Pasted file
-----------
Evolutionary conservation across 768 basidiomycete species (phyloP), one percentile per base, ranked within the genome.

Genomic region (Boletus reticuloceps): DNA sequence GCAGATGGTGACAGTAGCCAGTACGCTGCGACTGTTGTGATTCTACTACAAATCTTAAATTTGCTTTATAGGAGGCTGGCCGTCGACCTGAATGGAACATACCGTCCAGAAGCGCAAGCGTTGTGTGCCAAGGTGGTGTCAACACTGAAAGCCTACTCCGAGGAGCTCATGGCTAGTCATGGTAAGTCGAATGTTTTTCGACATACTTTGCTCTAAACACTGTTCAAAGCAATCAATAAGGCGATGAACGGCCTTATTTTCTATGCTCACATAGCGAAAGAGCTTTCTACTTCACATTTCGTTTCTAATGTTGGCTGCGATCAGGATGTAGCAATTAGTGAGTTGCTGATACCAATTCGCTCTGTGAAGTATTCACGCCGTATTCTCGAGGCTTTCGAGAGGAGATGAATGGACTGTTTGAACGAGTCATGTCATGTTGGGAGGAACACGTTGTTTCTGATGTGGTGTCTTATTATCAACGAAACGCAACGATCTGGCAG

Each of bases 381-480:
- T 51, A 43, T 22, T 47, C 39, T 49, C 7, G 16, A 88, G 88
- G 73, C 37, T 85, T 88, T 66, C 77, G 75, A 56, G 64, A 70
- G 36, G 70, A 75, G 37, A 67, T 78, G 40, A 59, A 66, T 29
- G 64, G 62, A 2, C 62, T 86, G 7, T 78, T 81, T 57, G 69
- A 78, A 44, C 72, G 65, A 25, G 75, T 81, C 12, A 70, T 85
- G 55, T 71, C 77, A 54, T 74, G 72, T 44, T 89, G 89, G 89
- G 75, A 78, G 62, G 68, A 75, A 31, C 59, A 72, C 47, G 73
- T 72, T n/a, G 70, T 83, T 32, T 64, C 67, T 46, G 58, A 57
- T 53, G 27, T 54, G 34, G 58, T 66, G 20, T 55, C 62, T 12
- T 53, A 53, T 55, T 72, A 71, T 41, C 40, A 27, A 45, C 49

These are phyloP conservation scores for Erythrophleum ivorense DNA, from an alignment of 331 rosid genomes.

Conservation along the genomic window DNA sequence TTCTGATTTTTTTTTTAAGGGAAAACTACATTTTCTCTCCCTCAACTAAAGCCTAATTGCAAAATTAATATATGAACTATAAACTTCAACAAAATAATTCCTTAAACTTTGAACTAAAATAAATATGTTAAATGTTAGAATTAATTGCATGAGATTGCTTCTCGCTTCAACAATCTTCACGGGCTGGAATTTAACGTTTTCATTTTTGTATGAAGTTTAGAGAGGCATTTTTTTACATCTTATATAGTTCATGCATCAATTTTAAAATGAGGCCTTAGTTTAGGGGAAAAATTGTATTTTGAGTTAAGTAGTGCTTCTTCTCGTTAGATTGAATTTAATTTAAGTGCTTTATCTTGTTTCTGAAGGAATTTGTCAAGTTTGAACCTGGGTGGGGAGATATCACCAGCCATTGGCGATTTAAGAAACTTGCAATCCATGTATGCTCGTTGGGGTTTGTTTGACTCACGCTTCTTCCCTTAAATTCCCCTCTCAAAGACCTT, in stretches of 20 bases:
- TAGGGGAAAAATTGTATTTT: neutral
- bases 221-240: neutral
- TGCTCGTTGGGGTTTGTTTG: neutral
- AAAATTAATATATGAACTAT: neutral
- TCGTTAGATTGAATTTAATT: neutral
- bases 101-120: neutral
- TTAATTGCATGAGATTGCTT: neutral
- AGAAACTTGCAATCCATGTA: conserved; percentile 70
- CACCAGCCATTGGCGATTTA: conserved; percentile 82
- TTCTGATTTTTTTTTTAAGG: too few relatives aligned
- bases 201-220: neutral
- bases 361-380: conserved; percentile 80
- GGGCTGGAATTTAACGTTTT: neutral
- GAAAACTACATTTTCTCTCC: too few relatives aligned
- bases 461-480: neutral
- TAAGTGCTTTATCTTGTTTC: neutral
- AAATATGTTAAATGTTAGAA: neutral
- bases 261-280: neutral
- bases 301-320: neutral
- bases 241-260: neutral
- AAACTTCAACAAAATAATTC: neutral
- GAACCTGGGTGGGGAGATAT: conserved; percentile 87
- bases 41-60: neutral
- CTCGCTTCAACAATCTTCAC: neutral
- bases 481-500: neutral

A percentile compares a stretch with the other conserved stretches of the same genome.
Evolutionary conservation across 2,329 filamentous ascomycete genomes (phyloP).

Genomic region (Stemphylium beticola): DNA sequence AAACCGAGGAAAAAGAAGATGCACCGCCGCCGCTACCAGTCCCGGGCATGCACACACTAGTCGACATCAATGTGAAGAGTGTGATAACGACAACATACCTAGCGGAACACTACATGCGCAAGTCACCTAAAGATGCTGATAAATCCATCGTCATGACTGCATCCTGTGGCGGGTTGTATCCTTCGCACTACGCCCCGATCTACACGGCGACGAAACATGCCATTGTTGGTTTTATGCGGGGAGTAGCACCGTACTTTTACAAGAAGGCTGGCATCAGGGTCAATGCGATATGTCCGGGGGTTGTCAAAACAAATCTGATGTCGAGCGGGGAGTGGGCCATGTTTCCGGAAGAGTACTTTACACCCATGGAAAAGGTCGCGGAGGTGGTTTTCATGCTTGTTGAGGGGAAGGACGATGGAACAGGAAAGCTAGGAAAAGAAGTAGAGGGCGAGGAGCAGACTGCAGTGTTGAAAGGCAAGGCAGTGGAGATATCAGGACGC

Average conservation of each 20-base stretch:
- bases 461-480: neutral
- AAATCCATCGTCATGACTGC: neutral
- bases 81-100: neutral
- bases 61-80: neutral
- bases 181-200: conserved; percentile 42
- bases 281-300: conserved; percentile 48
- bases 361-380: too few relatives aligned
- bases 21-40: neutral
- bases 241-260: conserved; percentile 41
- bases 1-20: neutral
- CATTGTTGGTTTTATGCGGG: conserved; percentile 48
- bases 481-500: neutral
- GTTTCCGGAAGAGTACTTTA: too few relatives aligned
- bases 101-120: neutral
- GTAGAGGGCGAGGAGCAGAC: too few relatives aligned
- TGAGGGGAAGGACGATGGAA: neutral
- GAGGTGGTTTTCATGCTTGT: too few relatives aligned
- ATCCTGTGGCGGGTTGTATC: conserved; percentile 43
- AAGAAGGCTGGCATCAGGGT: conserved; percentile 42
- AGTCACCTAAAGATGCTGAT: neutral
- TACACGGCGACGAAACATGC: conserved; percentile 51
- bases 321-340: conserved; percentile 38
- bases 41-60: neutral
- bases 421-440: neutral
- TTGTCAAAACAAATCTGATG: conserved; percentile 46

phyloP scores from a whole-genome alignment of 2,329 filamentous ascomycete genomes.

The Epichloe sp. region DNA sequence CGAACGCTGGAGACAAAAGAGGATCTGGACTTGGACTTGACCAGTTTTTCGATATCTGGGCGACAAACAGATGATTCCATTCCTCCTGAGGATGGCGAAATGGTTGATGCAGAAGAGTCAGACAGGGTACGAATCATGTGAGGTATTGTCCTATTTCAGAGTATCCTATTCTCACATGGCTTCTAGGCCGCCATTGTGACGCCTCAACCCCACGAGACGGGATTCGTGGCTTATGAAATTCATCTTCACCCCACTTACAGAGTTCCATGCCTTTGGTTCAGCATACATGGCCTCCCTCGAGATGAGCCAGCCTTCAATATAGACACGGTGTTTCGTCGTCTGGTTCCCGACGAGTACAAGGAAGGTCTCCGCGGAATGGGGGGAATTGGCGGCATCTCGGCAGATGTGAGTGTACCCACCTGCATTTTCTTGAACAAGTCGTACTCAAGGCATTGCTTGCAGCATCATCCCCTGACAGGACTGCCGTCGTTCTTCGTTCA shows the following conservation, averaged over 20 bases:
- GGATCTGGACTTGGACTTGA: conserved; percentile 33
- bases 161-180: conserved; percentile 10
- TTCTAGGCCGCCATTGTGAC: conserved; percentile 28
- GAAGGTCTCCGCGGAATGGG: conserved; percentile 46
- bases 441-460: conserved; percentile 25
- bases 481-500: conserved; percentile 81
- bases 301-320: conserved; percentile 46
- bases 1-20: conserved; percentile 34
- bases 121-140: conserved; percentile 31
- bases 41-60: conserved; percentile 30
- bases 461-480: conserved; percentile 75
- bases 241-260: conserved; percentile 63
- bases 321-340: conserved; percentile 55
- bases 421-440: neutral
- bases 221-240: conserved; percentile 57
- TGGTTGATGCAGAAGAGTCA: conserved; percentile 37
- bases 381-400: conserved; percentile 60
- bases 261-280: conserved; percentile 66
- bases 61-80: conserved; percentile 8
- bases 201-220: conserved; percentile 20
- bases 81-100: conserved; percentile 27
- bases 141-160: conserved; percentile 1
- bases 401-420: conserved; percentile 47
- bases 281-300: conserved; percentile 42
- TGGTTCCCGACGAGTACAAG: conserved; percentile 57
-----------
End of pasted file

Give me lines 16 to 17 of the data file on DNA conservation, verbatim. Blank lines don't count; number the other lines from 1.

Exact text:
- TAGGGGAAAAATTGTATTTT: neutral
- bases 221-240: neutral